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Posted 24 February 2014 | By Alexander Gaffney, RAC,
US regulators have released the International Conference on Harmonisation's (ICH) E2B(R3) guideline on transmitting individual case safety reports (ICSRs) electronically, bringing the US into harmonization with the EU and Japan.
ICH is a pharmaceutical harmonization group committed to bridging unnecessary regulatory gaps between the regulators of major economies. At present, its principal membership includes the US Food and Drug Administration (FDA), the European Medicines Agency (EMA) and Japan's Ministry of Health, Labor and Welfare (MHLW). Other countries, including Canada and Australia, routinely adopt the group's guidelines as well.
ICH also includes three industry members: the European Federation of Pharmaceutical Industries Associations, the Japanese Pharmaceutical Manufacturers Association, and the Pharmaceutical Research and Manufacturers of America.
The aim of the group is to allow the regulatory processes of each to better align with those of the others, thereby allowing greater efficiencies for industry and regulators alike. This is perhaps best exemplified by the common technical document (CTD), which permits a company to submit a pharmaceutical dossier to all three countries with only minimal changes to a single module of the submission format to account for minor regional differences.
In November 2012, ICH announced the adoption and release of changes to the safety reporting guideline E2B(R3) Clinical Safety Data Management: Data Elements for Transmission of ICSRs.
ICSRs are essentially adverse event reports, used to relay information to regulators about outcomes associated with the use of specific medical product(s).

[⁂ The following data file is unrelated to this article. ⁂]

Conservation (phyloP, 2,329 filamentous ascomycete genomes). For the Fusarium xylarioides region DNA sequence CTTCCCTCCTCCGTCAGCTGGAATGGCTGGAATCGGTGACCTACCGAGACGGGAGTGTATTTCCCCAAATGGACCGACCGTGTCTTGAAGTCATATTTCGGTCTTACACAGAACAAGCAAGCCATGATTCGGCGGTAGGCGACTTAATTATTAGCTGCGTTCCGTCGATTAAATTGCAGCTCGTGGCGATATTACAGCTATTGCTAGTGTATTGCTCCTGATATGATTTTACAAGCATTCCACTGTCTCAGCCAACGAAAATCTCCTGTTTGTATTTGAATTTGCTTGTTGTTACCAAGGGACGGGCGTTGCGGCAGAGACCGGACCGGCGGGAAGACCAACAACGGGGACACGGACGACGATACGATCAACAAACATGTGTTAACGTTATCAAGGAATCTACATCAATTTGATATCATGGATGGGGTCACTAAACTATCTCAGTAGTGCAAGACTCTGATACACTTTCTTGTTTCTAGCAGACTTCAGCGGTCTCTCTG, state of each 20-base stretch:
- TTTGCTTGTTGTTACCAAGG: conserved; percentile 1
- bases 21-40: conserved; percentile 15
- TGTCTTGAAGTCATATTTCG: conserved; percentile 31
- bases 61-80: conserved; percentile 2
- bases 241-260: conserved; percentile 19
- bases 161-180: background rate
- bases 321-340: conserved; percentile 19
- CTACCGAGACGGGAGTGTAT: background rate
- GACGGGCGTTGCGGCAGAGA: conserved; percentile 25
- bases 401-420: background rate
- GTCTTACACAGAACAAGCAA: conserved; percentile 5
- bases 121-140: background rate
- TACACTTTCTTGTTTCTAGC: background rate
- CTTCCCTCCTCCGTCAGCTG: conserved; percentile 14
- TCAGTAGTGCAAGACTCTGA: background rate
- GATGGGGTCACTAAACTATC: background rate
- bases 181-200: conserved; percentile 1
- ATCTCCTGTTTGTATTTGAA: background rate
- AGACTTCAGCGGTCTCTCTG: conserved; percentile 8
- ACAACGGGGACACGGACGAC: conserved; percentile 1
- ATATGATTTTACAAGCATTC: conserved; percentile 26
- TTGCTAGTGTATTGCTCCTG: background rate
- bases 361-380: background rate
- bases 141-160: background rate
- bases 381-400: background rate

"The ICSR can also be used for exchange of other information, such as medication error(s) that do not involve adverse events(s)/reaction(s)," ICH explained in its E2B(R3) guideline. "The information for the report is provided by a primary source, although, depending on regional requirements, new information, or for practical or logistical issues, a given ICSR can be updated or retransmitted by either the initial sender or a 3rd party."
The problem, ICH explained in its 2012 concept paper, was that its (R2) format was significantly different from its (R3) format, necessitating a new guideline on how to implement the latest format across regions and ensure version compatibility.
The final guideline, E2B(R3) Electronic Transmission of Individual Case Safety Reports Implementation Guide - Data Elements and Message Specification, "provides guidance on the data elements, terminology, and exchange standards for the submission of ICSRs to improve the inherent quality of adverse event data and enable improved handling and analysis of ICSRs," FDA said in a Federal Register notice announcing the document
In addition, "The E2B(R3) implementation guidance provides support for the implementation of software tools for creating, editing, sending, and receiving electronic ICSR messages," FDA wrote. It also contains instructions on how regulators and industry can use the ISO 27953-2 (Part 2) standard to exchange pharmacovigilance information among ICH regions.
The guideline has already been adopted in the EU and in Japan, and FDA's 21 February 2014 notice means the standard is now in effect in all ICH signatory regions.
FDA has also released ICH's Appendix to the Implementation Guide - Backwards and Forwards Compatibility, meant to "assist reporters and recipients in implementing systems with special focus on the recommendations for converting back and forth between E2B(R2) and E2B(R3) ICSR reports." The appendix includes schema files and other technical information, FDA said.
Guideline, Appendix and Schema
Federal Register Notice
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